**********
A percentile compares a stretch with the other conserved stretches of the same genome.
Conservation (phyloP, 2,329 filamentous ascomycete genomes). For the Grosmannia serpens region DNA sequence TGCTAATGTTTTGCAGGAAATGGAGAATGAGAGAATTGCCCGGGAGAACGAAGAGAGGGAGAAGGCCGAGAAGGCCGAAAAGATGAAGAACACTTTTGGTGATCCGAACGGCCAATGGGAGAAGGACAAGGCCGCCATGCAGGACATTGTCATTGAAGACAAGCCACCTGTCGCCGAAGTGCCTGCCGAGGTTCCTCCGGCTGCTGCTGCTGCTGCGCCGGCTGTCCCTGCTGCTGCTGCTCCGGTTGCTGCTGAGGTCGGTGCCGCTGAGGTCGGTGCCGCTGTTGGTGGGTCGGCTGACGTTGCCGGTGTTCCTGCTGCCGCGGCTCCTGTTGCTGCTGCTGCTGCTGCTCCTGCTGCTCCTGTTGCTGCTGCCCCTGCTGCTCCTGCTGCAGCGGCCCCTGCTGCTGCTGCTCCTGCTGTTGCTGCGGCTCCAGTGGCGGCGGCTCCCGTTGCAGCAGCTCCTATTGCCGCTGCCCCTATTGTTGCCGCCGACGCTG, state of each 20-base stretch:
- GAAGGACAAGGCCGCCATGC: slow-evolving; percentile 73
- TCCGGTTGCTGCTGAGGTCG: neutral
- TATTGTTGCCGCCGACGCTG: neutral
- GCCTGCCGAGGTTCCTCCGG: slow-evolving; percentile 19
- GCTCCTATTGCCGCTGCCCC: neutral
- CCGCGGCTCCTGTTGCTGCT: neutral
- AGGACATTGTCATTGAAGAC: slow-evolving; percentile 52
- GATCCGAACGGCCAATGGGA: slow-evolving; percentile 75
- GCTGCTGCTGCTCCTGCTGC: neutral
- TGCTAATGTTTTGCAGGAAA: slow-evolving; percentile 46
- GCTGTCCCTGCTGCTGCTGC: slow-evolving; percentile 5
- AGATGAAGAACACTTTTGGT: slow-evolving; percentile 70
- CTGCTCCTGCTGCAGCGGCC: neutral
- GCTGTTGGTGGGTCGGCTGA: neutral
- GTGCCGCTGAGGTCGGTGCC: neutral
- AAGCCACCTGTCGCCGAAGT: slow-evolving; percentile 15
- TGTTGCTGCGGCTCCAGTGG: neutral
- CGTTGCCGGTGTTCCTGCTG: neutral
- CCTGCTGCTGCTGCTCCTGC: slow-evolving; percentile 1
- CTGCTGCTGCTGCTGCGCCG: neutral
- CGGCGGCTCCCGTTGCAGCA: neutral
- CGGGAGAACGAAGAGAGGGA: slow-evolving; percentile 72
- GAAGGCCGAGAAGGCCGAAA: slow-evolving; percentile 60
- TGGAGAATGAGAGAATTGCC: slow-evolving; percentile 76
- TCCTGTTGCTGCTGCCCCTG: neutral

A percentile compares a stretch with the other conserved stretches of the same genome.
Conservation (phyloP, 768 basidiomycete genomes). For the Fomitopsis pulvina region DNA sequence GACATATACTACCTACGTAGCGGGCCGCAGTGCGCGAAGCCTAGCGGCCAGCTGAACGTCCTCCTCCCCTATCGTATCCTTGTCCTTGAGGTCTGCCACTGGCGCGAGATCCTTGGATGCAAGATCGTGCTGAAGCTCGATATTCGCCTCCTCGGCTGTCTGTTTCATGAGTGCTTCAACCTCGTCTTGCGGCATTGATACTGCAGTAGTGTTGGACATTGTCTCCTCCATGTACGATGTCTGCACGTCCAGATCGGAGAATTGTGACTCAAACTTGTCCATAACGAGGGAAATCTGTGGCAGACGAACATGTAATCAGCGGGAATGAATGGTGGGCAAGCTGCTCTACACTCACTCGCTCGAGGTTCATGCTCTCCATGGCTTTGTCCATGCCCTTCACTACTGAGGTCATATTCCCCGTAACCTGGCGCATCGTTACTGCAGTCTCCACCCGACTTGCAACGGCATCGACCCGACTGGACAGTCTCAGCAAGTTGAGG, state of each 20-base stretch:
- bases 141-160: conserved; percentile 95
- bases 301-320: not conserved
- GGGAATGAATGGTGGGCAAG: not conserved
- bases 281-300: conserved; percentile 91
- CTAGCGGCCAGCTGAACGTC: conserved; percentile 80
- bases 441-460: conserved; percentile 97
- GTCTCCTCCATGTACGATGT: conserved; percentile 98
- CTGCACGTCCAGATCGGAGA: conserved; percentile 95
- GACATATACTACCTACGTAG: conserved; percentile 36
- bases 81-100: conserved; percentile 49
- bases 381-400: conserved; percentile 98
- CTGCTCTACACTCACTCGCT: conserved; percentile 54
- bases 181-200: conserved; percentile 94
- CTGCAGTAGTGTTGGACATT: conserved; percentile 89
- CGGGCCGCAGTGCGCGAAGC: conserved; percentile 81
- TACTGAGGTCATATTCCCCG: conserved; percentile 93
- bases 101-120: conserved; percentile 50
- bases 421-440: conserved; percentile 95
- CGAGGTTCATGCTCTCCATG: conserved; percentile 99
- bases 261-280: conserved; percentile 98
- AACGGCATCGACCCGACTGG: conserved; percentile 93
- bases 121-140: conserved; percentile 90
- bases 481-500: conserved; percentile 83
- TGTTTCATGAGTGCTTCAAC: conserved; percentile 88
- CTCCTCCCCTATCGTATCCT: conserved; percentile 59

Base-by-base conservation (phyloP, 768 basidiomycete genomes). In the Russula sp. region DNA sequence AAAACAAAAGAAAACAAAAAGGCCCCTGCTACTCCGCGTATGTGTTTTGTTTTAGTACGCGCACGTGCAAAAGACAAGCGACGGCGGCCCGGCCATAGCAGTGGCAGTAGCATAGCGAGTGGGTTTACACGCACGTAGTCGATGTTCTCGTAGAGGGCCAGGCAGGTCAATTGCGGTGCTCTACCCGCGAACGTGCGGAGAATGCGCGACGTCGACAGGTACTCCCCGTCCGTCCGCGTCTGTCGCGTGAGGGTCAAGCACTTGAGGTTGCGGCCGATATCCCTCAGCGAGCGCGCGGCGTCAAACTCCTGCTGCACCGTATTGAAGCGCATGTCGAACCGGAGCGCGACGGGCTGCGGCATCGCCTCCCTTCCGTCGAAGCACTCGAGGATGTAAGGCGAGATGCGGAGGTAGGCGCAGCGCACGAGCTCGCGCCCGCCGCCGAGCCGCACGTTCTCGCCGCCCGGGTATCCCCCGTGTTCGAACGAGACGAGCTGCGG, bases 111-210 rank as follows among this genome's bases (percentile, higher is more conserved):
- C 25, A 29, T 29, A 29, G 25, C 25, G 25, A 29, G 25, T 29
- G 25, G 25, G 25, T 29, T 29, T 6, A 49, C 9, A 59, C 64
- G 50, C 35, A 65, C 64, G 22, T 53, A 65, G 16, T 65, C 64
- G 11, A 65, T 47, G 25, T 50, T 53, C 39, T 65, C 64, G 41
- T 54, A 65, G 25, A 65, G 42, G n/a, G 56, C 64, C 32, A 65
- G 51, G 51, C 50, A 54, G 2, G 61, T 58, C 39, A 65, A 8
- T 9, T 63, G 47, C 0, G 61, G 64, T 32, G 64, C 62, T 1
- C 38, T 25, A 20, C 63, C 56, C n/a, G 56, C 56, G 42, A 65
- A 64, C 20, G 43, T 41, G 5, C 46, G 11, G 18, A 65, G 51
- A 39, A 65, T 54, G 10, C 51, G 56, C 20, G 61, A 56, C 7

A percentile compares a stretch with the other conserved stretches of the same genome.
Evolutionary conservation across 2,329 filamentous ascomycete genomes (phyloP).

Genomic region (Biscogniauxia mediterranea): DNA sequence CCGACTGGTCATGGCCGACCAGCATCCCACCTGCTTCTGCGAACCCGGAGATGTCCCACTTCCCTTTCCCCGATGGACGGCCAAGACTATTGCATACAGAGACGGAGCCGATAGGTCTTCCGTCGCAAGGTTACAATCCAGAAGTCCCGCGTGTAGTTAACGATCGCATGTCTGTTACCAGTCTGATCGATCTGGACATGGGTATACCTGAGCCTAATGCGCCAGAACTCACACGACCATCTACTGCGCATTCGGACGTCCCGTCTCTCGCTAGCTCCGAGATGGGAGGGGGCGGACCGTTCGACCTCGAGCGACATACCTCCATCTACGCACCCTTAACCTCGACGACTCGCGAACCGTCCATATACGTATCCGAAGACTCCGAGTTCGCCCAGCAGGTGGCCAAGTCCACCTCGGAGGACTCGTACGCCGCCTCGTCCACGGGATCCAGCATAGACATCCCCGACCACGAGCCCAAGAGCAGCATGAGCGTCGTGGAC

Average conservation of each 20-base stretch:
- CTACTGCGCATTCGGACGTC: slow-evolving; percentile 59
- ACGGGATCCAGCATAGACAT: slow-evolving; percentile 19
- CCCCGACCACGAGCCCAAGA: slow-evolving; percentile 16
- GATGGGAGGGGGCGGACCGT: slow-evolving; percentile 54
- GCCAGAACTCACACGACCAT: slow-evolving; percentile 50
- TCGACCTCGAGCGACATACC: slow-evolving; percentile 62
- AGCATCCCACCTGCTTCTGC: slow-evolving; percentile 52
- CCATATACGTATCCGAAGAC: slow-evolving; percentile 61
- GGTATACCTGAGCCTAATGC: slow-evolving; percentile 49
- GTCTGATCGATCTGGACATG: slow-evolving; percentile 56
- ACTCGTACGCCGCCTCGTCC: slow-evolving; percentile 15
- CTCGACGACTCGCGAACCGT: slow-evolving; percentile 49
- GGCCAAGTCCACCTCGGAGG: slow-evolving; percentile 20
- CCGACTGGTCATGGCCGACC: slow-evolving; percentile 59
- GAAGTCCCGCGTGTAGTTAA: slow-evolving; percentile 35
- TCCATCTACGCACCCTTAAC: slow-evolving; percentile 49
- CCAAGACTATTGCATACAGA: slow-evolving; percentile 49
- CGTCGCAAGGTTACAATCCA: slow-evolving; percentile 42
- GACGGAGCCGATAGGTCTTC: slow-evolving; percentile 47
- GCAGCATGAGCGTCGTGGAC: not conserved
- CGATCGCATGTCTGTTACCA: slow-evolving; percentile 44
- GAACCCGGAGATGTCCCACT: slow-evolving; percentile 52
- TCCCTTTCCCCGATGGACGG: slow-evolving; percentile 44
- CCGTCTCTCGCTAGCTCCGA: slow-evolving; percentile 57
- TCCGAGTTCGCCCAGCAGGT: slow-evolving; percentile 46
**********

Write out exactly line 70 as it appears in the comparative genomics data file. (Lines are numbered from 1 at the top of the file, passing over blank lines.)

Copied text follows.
- CTACTGCGCATTCGGACGTC: slow-evolving; percentile 59